Capybaras, giant rodents native to South America, could become Florida’s next big invasive species, a biologist warned August 3 in Columbia, Mo., at the 53rd Annual Conference of the Animal Behavior Society.
“Capybaras have been introduced to northern Florida,” said Elizabeth Congdon of Bethune-Cookman University in Daytona Beach, Fla. And there are enough similarities to nutria — large invasive rodents that have caused havoc in many states — to warrant a closer look at the South American newcomers.
There are currently about 50 capybara loose in northern Florida. Now, that may not seem like an invasion, and it’s not — yet. But these animals are the world’s largest rodent, growing to 50 kilograms or more. In the wild, the semiaquatic animals live in social groups in forests where they can be near bodies of water, such as rivers, lakes or swamps. They are herbivores that can subsist on a wide variety of vegetation, from grass to tree bark. And they reproduce at a fair pace, producing an average of four, and up to eight, pups per litter.
Most people wouldn’t look at those characteristics and think “I want to own one of those animals,” but some have. Capybaras are one of the many exotic creatures that people have tried to turn into pets. (Owning one is legal in some states.) But the animals can get loose, or people may purposely release them when they no longer want to own a giant rodent.
A capybara (or 50) loose in the countryside or city is not automatically an invasive species. The difference between an invasive and a nonnative exotic is whether an organism is causing environmental or economic harm, or harm to human health.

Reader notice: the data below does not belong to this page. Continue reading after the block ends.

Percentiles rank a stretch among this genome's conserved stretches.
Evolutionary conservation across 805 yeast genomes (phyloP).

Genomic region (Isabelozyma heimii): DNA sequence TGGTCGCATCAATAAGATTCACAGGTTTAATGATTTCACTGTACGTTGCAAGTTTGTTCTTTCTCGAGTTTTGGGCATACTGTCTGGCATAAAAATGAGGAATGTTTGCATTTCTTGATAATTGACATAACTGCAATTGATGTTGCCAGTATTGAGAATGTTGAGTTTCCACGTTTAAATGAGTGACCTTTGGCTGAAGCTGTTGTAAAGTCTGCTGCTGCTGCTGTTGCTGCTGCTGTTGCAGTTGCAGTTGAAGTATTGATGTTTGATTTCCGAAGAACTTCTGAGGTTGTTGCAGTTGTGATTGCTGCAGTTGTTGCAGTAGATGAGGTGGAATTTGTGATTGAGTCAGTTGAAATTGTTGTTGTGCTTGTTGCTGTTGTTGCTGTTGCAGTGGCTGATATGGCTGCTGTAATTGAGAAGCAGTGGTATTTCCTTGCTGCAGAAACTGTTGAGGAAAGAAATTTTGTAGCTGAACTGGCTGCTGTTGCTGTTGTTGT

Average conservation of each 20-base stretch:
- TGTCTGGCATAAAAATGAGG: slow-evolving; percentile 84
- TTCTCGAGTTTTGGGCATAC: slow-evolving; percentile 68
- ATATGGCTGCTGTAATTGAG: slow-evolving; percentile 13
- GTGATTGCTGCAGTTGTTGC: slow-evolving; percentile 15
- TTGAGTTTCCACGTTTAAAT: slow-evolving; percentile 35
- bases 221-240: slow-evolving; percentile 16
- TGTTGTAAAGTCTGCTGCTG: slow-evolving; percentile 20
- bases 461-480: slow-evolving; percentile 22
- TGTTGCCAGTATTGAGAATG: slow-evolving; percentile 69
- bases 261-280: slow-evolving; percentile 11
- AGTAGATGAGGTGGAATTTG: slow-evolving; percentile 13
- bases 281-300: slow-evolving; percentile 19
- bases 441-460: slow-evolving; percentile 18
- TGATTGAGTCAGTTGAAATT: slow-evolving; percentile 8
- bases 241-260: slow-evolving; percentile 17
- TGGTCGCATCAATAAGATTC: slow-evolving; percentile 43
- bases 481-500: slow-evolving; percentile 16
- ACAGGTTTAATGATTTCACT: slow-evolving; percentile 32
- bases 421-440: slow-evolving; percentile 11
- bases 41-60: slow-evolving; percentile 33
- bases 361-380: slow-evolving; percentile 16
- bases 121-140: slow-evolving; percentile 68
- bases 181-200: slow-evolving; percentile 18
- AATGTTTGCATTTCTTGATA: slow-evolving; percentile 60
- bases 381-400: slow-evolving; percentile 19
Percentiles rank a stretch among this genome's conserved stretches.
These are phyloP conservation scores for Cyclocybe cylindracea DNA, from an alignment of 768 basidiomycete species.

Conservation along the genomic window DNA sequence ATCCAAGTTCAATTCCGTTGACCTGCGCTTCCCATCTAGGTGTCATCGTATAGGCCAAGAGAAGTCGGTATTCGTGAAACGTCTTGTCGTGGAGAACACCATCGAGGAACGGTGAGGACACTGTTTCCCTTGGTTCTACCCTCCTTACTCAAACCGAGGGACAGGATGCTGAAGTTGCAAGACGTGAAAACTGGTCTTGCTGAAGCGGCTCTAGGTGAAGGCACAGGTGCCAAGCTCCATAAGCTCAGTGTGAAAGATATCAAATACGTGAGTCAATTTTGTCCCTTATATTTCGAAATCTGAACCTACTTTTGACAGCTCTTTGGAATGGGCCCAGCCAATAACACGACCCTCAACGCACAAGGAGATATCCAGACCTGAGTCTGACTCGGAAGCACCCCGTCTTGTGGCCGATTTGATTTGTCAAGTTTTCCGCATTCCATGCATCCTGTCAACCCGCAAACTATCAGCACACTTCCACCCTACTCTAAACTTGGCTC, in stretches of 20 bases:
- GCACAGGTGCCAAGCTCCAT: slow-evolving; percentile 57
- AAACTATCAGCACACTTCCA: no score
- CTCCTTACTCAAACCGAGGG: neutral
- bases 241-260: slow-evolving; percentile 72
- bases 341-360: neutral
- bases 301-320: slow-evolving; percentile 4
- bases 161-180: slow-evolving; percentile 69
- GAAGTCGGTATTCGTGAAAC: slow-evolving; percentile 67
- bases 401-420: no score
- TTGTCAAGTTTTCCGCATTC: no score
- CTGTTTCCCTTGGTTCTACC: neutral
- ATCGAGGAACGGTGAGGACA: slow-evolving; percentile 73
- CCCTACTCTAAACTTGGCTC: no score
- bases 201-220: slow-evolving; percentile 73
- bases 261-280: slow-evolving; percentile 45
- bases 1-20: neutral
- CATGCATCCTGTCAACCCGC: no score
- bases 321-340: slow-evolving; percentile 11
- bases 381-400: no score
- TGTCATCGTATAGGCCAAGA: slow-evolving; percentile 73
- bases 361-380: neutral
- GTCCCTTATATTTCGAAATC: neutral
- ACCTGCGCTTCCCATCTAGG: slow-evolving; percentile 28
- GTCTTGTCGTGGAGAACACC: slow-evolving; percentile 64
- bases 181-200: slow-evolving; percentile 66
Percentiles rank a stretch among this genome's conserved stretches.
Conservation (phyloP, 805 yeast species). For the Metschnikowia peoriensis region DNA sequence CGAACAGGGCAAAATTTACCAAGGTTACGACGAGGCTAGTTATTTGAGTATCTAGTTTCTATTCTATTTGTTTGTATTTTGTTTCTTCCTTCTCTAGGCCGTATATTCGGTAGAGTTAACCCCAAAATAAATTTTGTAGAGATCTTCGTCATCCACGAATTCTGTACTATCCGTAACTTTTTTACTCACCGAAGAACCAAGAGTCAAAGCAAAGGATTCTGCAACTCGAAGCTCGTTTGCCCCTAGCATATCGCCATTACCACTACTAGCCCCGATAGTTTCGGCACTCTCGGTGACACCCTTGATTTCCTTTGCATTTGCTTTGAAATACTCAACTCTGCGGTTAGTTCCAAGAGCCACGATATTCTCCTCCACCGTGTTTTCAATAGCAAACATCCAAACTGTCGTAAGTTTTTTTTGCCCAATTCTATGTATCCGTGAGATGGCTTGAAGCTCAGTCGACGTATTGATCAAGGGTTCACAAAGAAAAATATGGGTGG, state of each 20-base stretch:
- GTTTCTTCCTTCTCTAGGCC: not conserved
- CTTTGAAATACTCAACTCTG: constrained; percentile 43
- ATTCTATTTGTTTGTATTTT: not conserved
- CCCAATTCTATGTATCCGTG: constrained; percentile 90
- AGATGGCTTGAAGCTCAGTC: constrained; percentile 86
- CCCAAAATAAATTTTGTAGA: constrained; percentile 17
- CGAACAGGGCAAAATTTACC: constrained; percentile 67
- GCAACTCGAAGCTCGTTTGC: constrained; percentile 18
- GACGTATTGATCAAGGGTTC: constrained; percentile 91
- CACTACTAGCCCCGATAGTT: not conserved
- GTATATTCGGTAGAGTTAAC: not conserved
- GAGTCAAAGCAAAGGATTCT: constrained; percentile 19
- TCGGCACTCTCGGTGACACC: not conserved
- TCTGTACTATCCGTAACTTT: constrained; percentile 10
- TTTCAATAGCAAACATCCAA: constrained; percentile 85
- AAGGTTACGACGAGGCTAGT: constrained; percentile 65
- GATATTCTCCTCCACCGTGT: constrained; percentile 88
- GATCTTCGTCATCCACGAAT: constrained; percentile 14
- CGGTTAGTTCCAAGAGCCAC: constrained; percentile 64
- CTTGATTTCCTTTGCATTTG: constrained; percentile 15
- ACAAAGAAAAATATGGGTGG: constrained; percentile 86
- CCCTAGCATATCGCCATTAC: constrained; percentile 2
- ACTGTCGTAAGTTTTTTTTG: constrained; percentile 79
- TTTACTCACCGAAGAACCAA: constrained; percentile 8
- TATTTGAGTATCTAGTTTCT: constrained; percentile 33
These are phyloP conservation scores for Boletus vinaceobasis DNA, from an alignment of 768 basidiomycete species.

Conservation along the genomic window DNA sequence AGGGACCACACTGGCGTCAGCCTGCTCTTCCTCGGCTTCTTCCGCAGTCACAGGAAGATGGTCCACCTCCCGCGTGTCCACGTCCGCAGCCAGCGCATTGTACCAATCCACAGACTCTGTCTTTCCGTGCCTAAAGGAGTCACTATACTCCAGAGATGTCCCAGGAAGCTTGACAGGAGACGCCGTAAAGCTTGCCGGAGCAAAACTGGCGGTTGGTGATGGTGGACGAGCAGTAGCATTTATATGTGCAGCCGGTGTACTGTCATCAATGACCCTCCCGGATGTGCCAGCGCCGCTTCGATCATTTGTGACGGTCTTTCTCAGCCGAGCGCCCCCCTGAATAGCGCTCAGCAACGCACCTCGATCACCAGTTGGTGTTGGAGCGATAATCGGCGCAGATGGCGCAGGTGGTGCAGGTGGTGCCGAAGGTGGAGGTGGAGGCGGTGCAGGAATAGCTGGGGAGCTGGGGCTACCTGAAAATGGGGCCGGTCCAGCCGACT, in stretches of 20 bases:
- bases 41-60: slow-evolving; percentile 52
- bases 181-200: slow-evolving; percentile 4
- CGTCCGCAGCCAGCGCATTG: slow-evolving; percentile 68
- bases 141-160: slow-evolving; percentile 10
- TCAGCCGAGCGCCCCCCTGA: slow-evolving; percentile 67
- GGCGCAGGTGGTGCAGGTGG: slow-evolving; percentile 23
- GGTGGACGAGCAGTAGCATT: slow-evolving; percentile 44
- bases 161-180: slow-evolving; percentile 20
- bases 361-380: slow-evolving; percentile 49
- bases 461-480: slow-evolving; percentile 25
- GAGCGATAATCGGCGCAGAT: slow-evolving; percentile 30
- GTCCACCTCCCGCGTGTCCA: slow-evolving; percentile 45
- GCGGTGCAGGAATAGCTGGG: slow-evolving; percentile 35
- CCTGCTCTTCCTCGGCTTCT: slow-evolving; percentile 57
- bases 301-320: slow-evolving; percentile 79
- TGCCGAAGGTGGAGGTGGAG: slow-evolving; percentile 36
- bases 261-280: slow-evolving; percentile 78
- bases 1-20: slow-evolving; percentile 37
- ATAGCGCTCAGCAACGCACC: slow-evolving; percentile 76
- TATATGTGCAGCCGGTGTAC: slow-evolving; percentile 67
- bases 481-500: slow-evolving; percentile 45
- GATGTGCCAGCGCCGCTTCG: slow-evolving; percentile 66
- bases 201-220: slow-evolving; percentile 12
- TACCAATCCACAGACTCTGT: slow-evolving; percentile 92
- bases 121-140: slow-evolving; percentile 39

Congdon and her undergraduate students have been studying the potential for capybaras to make that transition from exotic to invasive, and they have been looking for similarities to nutria. Those large rodents were first imported to the United States in the early 1900s; the animals were farmed for their fur in Louisiana. But they escaped — some were also purposely released as weed mitigators — and quickly established themselves in Louisiana’s many swamps. Efforts to control the animals, such as hunting, have largely failed.
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Nutria, which are smaller than capybaras, reproduce at about the same rate as the giant rodents. But one of the things that have made nutria such a menace — their propensity to dig into riverbanks, levees and other places that can cause problems when the ground disintegrates — appears to be a trait they don’t share with capybaras.
While coyotes and dogs are know to hunt nutria, it appears that nothing in the United States, other than a human, is big enough to kill a capybara. No animals here are equivalent to the capybara’s natural South American predators, which include anacondas, puma and jaguar, Congdon noted.
The state of Florida says only that a breeding population of capybaras “may exist,” but Congdon is pretty sure that there is one. In 1995, five animals escaped from a wildlife facility near Gainesville, and they are probably at least part of the source of those 50 capybaras now living in Florida. “Several sightings suggest they have been breeding,” Congdon said, including the finding of a juvenile capybara. Given the similarities to the nutria, and the ability of capybaras to adapt to a variety of habitats, including cities, “they might be able to make a go of it in the United States,” Congdon concluded.
But Congdon isn’t advocating that wildlife managers kill all the capybaras in Florida. The animals represent “an opportunity to study the process of invasion,” she said. Plus, a population in Florida would be a lot easier for her to access than the one she studied in Venezuela as a gradate student. “We want to keep them from spreading,” she said, “but can we please not kill them all so I can study them?”